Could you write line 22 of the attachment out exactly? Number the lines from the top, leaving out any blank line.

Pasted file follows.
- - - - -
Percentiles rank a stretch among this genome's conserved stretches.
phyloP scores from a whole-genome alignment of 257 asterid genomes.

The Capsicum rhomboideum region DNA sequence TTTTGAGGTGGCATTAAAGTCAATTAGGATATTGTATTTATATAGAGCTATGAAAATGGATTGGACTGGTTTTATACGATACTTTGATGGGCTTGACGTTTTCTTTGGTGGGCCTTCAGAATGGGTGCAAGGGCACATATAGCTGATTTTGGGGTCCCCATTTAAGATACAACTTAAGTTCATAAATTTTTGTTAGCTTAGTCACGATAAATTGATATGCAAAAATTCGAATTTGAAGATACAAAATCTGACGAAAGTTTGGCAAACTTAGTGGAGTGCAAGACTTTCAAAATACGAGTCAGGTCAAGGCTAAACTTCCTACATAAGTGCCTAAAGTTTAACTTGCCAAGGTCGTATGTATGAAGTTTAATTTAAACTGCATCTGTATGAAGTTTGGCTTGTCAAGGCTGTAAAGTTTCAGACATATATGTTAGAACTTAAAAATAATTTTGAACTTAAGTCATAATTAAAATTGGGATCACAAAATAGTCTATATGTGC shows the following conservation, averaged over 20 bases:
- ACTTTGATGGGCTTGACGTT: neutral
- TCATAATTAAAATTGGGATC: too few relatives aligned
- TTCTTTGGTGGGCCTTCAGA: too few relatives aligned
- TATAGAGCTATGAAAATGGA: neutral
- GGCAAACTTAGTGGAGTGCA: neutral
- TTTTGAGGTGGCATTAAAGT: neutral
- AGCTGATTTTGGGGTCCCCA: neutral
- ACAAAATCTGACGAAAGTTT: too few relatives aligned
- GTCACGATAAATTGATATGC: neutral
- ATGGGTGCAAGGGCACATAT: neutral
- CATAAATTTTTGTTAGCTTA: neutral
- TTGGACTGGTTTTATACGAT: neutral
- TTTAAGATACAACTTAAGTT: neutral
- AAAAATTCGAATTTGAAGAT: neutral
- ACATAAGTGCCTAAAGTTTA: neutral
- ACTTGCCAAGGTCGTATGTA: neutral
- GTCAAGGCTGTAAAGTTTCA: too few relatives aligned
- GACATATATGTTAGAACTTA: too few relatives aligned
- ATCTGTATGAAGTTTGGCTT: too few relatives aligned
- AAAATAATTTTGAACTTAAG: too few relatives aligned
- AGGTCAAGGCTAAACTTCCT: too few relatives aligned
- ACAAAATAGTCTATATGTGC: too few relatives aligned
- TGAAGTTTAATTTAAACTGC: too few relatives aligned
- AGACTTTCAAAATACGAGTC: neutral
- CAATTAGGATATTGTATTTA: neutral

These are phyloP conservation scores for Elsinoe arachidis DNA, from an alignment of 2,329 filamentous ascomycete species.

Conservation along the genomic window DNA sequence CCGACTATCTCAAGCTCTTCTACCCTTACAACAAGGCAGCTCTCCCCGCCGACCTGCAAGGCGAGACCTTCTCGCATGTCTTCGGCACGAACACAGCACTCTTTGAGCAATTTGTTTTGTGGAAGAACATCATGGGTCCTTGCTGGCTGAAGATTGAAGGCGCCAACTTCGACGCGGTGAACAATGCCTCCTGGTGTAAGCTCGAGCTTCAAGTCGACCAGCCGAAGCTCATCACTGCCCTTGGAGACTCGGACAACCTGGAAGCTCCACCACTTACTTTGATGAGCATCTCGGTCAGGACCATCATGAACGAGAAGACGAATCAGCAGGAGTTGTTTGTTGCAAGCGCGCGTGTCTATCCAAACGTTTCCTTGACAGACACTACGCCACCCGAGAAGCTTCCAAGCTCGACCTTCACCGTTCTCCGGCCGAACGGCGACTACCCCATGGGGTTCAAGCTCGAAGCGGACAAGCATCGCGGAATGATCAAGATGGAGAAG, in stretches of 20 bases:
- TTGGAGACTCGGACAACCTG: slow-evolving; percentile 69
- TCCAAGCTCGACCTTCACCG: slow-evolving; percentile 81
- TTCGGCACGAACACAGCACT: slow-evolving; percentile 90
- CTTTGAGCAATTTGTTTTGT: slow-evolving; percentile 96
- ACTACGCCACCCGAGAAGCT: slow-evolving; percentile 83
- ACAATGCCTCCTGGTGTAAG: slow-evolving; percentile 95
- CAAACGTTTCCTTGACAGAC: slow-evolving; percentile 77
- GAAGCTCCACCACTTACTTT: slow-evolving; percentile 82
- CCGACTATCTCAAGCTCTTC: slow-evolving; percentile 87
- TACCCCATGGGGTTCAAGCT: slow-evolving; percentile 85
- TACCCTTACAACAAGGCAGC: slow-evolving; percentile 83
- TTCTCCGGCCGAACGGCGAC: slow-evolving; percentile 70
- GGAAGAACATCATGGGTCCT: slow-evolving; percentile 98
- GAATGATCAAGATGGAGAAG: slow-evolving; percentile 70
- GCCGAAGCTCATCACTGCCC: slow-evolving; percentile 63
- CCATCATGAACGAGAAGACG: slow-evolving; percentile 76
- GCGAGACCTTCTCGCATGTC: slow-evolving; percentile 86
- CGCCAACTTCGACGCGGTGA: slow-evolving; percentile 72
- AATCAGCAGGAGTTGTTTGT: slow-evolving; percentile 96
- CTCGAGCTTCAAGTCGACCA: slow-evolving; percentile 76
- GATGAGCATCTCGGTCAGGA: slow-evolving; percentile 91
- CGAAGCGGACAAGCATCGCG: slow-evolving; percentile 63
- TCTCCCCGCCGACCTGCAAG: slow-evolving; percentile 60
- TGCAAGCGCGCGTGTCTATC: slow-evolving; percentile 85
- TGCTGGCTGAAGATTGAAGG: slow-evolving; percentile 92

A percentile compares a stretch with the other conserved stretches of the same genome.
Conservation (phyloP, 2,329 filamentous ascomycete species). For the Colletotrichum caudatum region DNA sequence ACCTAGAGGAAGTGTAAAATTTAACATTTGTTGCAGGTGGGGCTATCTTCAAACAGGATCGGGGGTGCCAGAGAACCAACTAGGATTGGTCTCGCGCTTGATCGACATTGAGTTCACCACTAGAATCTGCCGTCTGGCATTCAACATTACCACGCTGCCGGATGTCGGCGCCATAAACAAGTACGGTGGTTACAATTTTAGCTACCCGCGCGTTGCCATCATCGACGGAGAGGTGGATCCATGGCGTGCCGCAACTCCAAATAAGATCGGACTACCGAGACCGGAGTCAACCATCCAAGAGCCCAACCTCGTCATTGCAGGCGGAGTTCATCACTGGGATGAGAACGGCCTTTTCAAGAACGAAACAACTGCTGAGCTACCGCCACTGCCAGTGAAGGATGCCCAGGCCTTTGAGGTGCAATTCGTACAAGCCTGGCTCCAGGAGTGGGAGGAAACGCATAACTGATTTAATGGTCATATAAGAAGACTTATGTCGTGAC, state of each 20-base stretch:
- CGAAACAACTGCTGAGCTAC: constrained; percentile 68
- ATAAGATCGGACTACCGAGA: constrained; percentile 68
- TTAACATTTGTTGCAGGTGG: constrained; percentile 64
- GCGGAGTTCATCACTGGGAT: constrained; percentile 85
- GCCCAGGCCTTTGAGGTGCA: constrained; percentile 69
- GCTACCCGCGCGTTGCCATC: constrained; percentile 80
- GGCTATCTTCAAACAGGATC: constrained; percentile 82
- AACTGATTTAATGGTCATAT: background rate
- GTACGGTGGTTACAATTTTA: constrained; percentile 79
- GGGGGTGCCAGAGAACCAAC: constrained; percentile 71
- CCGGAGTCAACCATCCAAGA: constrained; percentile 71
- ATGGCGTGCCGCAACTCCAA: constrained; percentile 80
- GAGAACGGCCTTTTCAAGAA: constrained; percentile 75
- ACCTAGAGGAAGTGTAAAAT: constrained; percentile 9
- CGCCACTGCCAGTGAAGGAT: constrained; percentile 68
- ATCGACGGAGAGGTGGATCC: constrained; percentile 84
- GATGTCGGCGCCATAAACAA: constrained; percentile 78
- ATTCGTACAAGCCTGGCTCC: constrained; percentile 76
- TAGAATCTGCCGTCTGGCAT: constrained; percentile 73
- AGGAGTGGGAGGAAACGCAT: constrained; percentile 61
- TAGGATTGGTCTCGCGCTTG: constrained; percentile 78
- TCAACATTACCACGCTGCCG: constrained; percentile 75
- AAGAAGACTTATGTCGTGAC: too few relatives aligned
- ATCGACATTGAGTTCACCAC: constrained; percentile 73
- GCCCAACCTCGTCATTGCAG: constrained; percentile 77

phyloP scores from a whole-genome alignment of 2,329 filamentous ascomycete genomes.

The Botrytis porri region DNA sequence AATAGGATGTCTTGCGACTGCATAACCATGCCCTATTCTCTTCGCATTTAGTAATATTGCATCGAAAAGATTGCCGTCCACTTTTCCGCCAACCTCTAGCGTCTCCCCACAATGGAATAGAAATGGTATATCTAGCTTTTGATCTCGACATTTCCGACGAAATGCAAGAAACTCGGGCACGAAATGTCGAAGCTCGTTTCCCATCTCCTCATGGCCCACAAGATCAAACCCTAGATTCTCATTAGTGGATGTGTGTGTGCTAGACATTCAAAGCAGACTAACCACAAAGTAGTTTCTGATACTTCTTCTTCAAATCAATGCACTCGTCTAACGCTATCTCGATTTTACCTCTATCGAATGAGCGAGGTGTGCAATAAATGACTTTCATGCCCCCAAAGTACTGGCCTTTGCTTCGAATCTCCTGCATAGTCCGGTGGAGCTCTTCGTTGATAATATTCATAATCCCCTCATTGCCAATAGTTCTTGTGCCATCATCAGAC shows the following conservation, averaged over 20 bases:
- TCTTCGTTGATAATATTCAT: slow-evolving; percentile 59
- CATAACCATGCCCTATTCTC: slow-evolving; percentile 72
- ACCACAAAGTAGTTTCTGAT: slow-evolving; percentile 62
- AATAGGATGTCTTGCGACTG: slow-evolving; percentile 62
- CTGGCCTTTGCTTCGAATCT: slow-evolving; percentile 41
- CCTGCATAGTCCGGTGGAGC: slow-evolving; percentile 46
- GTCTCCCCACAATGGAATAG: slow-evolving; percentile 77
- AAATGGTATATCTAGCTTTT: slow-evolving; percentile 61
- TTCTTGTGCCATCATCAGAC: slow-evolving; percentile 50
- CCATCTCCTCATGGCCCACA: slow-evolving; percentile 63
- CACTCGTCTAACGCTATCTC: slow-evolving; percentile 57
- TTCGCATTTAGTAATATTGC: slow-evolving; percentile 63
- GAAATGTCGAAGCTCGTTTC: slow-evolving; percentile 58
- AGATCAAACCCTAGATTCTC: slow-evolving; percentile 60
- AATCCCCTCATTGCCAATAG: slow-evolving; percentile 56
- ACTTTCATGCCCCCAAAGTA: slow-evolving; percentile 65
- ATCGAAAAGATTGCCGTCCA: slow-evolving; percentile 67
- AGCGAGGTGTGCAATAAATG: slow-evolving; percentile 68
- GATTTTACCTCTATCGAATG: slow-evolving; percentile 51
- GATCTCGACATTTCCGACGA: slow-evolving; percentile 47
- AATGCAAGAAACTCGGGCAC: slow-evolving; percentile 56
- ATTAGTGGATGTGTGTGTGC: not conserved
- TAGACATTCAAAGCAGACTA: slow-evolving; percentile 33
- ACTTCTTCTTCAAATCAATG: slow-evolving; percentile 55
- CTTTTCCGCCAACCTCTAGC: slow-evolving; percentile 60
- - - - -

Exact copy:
- ATCTGTATGAAGTTTGGCTT: too few relatives aligned